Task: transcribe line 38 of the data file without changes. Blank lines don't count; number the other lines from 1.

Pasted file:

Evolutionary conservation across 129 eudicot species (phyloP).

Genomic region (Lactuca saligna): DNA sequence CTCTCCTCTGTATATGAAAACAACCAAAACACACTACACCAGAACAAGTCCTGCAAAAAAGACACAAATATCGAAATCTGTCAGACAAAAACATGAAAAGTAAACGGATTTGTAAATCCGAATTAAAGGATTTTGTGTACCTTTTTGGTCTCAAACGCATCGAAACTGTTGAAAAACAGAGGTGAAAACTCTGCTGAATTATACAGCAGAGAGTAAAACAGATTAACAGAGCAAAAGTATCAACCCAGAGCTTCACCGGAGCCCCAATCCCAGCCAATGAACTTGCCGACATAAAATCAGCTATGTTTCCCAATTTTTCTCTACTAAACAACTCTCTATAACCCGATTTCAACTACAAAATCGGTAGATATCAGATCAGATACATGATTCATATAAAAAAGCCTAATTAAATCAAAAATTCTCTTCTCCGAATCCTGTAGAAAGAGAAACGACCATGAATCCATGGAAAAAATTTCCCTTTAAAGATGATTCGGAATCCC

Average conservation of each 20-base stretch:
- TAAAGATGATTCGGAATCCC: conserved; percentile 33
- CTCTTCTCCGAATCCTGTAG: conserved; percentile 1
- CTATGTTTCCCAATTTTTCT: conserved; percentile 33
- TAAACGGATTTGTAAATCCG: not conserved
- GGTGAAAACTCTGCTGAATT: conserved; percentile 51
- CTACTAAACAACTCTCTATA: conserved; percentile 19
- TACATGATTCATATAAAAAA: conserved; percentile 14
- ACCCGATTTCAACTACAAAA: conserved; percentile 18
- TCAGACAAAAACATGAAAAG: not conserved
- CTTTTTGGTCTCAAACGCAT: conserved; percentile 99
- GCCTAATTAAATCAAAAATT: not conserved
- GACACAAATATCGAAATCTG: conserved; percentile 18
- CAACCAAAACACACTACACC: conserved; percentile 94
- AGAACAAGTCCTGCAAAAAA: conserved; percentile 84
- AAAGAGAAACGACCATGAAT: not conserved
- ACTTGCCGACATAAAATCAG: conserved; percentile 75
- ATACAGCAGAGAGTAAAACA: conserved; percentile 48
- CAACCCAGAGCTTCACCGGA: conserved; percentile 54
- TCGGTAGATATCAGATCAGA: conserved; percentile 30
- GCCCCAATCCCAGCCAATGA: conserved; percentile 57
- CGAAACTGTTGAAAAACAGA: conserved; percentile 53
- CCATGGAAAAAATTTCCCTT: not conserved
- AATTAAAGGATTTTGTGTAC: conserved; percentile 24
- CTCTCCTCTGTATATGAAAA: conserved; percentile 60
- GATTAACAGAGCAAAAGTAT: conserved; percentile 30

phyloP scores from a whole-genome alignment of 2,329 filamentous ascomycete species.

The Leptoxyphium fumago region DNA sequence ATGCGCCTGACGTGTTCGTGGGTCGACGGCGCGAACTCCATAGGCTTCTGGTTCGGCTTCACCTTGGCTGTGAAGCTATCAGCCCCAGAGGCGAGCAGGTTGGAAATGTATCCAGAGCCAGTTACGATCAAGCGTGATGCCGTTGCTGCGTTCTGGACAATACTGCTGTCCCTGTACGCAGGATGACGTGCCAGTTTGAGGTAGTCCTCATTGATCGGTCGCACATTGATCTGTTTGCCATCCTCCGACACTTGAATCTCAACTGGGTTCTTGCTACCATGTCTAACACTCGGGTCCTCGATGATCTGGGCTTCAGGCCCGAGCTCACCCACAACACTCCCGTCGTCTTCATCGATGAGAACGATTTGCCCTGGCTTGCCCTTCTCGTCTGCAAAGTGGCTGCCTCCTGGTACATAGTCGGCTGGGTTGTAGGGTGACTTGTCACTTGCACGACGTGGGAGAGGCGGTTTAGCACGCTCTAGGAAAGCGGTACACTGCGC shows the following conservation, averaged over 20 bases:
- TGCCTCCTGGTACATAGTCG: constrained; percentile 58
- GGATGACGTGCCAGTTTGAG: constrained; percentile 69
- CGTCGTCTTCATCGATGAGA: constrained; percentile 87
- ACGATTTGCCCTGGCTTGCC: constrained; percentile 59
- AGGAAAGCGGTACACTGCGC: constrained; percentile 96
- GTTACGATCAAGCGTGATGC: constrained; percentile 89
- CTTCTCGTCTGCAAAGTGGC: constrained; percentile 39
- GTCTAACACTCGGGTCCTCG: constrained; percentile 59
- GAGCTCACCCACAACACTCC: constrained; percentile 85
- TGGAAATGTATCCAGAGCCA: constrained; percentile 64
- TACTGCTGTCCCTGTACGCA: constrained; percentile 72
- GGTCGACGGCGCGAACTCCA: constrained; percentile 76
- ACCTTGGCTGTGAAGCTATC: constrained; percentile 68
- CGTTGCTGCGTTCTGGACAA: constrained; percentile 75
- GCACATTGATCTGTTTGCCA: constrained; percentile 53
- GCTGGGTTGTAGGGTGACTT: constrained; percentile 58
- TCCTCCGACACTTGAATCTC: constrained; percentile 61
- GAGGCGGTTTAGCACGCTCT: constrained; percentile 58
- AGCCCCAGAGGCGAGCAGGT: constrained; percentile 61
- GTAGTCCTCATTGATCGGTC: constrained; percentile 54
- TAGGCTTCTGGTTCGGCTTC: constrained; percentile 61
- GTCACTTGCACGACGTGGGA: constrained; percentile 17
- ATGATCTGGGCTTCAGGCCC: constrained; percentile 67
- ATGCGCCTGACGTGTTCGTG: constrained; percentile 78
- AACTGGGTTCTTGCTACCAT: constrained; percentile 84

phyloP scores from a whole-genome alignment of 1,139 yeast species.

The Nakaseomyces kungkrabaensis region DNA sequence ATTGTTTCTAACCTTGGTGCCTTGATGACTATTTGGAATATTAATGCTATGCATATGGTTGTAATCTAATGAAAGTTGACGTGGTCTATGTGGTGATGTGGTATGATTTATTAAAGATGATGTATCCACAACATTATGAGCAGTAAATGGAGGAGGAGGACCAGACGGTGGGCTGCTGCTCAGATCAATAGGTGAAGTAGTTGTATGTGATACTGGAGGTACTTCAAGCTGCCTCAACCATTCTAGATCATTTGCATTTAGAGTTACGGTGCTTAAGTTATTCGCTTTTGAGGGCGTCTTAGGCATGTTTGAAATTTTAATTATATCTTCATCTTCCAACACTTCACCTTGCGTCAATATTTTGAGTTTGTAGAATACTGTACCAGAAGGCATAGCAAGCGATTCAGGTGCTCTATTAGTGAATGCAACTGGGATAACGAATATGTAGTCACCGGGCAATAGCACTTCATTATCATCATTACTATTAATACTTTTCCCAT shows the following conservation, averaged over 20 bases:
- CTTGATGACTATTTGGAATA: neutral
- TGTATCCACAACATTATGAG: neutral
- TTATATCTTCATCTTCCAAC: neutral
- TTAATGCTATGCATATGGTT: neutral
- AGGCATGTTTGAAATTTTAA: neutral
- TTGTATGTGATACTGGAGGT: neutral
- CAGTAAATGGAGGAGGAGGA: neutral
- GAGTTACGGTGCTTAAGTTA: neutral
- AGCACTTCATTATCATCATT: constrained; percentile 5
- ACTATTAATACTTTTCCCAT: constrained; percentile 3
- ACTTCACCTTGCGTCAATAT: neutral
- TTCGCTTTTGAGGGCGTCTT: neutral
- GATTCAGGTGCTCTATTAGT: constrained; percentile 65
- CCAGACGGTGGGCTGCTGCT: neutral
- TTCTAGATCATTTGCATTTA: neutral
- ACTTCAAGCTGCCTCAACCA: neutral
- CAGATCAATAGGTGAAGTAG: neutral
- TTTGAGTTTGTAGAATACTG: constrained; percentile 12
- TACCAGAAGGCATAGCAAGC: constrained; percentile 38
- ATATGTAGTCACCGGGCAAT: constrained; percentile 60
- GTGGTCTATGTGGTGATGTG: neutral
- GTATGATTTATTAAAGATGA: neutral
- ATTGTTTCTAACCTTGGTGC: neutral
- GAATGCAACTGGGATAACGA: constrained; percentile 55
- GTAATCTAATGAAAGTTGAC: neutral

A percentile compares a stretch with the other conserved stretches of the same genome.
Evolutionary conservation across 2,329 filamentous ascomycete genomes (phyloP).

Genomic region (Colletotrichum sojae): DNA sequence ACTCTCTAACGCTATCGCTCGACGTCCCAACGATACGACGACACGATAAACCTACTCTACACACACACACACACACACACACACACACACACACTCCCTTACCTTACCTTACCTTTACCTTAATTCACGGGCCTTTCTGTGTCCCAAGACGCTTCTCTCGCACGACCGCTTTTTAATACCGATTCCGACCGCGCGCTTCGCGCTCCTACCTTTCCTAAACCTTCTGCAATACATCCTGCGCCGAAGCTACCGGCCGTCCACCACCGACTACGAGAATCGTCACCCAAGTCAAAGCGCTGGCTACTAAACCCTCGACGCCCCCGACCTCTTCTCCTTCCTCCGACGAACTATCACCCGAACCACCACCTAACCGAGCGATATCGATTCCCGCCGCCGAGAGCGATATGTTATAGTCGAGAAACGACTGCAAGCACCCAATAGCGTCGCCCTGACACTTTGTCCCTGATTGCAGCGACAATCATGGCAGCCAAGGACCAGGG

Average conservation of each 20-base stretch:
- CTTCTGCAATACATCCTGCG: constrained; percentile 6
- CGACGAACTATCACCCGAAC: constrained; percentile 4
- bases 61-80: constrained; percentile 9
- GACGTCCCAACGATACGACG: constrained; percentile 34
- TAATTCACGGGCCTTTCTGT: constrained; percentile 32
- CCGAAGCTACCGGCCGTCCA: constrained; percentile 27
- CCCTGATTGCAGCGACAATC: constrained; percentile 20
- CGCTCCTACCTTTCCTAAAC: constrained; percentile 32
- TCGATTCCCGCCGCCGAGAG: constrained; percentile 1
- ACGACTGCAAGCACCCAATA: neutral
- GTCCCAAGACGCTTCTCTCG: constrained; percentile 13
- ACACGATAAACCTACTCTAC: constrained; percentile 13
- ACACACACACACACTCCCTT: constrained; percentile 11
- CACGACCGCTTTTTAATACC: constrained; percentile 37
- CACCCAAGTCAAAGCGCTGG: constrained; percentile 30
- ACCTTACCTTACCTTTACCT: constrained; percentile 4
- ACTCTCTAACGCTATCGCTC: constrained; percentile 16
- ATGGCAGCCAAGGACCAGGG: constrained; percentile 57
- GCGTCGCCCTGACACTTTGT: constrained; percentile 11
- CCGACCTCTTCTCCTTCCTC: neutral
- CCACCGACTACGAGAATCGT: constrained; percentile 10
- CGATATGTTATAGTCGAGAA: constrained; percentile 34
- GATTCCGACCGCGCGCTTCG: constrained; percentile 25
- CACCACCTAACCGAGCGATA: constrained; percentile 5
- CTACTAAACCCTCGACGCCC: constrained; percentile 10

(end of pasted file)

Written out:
- GTCTAACACTCGGGTCCTCG: constrained; percentile 59